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Thinking more on it, if we become involved in the "exercise of finding redeeming qualities" that is not the fault of the principle, but our own fault. We don't have to find redeeming qualities - "inherent worth" says that they are there, no matter how bad the person's behavior. Much of Christianity says we are all sinners - it is only a matter of degree. (And I would agree with that if it is not interpreted as "We are all inherently evil".) I think that Jesus meant inherent worth when he said all those things about loving your neighbor, loving your enemy, etc. The Metta Sutra says, in lovely detail, to wish all beings well. And there is, of course, the Golden Rule, shared in some form by every religion. None of those say "Treat others according to your judgment of their worth." It is the extreme cases like Hitler that come up in arguments, but it is the everyday that we have to live by. And every time we treat someone with contempt instead of respect, we reinforce the idea that it is ok for ourselves to be treated with contempt.
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I think Tom is exactly right in that post, except I still don't understand his point about principles. They seem to me to be as much about behavior and virtue as about belief - most of them are affirming methods rather than beliefs. To me, they don't say "We believe in inherent worth and dignity" - they say "We will behave in ways that honor and promote human worth and dignity".

Acting as if people have inherent worth and dignity (whether we fully believe it or not) *is* a virtue. His list includes "reverence, humility, self-possession, openness, gratitude, solidarity, and honesty." Those are all good, I guess, but not very meaningful as guides for ways to behave - you can, for instance, be reverent to all kinds of things that will end in actions that are not democratic, do not honor others, do not result in justice, equity, and compassion, etc.
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"Exactly, except the virtue thing - I still think practice has to be based on principle, not virtue. I just quoted this in another document, and have been thinking about it for a while:
A recent New Yorker article by a pianist quoted one of his college teachers “...you don't teach piano playing at lessons; you teach how to practice – the daily rite of discovery that is how learning really happens.”"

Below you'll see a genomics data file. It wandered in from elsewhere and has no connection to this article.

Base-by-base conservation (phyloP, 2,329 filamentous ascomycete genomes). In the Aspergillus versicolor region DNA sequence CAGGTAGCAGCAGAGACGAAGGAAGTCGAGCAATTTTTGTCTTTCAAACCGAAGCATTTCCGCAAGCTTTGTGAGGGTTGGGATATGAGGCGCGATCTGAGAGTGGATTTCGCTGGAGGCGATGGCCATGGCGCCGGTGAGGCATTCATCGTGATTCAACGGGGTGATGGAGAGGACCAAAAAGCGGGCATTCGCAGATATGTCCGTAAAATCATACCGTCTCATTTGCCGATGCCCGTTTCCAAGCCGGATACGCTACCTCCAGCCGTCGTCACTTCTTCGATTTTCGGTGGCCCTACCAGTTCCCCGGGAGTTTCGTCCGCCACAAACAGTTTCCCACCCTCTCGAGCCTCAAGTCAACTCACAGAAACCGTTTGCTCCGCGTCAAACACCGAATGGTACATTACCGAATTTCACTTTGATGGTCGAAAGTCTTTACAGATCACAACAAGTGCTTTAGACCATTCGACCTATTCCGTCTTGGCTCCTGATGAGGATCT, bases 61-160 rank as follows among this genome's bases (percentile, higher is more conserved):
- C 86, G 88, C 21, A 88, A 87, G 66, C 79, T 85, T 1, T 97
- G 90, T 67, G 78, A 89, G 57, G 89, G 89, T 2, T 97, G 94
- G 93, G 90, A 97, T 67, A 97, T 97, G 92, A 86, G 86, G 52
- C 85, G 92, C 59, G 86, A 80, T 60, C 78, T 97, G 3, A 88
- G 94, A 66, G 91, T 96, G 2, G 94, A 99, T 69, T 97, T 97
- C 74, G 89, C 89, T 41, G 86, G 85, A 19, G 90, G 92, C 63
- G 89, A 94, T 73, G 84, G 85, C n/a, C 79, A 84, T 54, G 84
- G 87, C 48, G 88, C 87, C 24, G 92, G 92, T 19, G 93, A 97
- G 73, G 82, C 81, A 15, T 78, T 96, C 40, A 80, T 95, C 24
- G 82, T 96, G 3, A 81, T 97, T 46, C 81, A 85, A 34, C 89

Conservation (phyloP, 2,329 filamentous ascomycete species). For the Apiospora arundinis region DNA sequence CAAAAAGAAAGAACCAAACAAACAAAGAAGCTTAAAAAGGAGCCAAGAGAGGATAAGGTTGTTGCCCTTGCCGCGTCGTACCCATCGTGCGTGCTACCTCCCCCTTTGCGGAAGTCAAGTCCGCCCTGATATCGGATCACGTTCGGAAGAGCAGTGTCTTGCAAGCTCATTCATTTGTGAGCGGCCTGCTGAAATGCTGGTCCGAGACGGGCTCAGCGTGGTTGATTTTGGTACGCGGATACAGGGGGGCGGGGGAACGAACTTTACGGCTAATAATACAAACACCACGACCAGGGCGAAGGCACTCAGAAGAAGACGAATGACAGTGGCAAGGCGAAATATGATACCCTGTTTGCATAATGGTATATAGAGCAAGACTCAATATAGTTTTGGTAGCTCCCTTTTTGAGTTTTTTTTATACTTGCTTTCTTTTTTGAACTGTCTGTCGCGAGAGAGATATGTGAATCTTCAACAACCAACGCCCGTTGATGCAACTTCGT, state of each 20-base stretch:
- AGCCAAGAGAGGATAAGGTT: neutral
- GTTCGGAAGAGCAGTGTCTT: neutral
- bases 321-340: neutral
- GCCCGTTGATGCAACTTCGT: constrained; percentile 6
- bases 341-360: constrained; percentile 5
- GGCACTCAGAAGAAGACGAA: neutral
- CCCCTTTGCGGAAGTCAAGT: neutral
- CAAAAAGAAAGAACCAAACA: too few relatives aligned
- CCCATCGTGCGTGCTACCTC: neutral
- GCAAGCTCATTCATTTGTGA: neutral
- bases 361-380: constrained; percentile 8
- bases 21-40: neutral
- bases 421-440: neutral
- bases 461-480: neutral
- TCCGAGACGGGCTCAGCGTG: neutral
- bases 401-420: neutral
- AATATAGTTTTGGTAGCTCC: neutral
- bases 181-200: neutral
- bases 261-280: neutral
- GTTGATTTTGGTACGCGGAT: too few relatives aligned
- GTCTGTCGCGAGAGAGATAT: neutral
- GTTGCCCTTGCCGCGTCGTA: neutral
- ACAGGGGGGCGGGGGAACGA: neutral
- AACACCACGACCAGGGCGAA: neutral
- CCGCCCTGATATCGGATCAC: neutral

Aaron Poeze said...

It all leads me to thinking about comfort with numerical growth versus discomfort without numerical growth.

I think this post highlights very well something I'm becoming more aware of.

UU has a strong Liberal and intellectual tone. I had thought it was merely my own circle but it seems more general. It's sprinkled around like hundreds and thousands. Sprinkled like it's inherent and a baseline place to start. A Principle.

I wonder if, in the Principles, that is what the church defines itself as. Alas the church seems to avoid the Principles on Principle from my personal experience. Go read them yourself. One knows then that doing so is not worthwhile because UU does not value them enough to talk about them, to explain them to hold them up to light and meaning. So I read anyway. And so very vague they are. For me they slip easily into the eyes and hold some nebulous meaning and pass right out again. They are nice, fuzzy and warm like an old grandmother’s smile. Few would argue against them or attack them for they are safe. One can interpret them as requiring Liberalism and Intellectual capacity or one might not. I doubt very much I could remember them for apart from the warmth and comfort they evoke little emotion.

Then to read about changing people and in a rather enforced context here. Which is to say the external application. Is this the Principle of the church too? To try to change another is very different to helping another to change. Who decides on the applied change means everything. By this article’s mode there is the assumption the other is flawed and must be improved. What exactly do we want to force our beloved members to change into? I don't think UU could even answer that question.

I wonder how this is supposed to be alluring rather than repulsive. Perhaps we feel self justified if we force people to change for the better. I have been a good UU, I have told them what is wrong and made them less evil.

UU is also very US centric. More than any other large church I have come across including the Mormons. So then, just how many Liberal, Intellectual US citizens are there? Is UU really so unsuccessful? I don't think so. I think it's very successful in the niche.

But I guess that's the thing. The niche.

You know Conservatives and their beliefs and thoughts have inherent value too. In fact they are pretty much equal in good and ill as the Liberal side though in very different ways and strains. The Principles Have a short phrase “Acceptance of one another”. Oh really.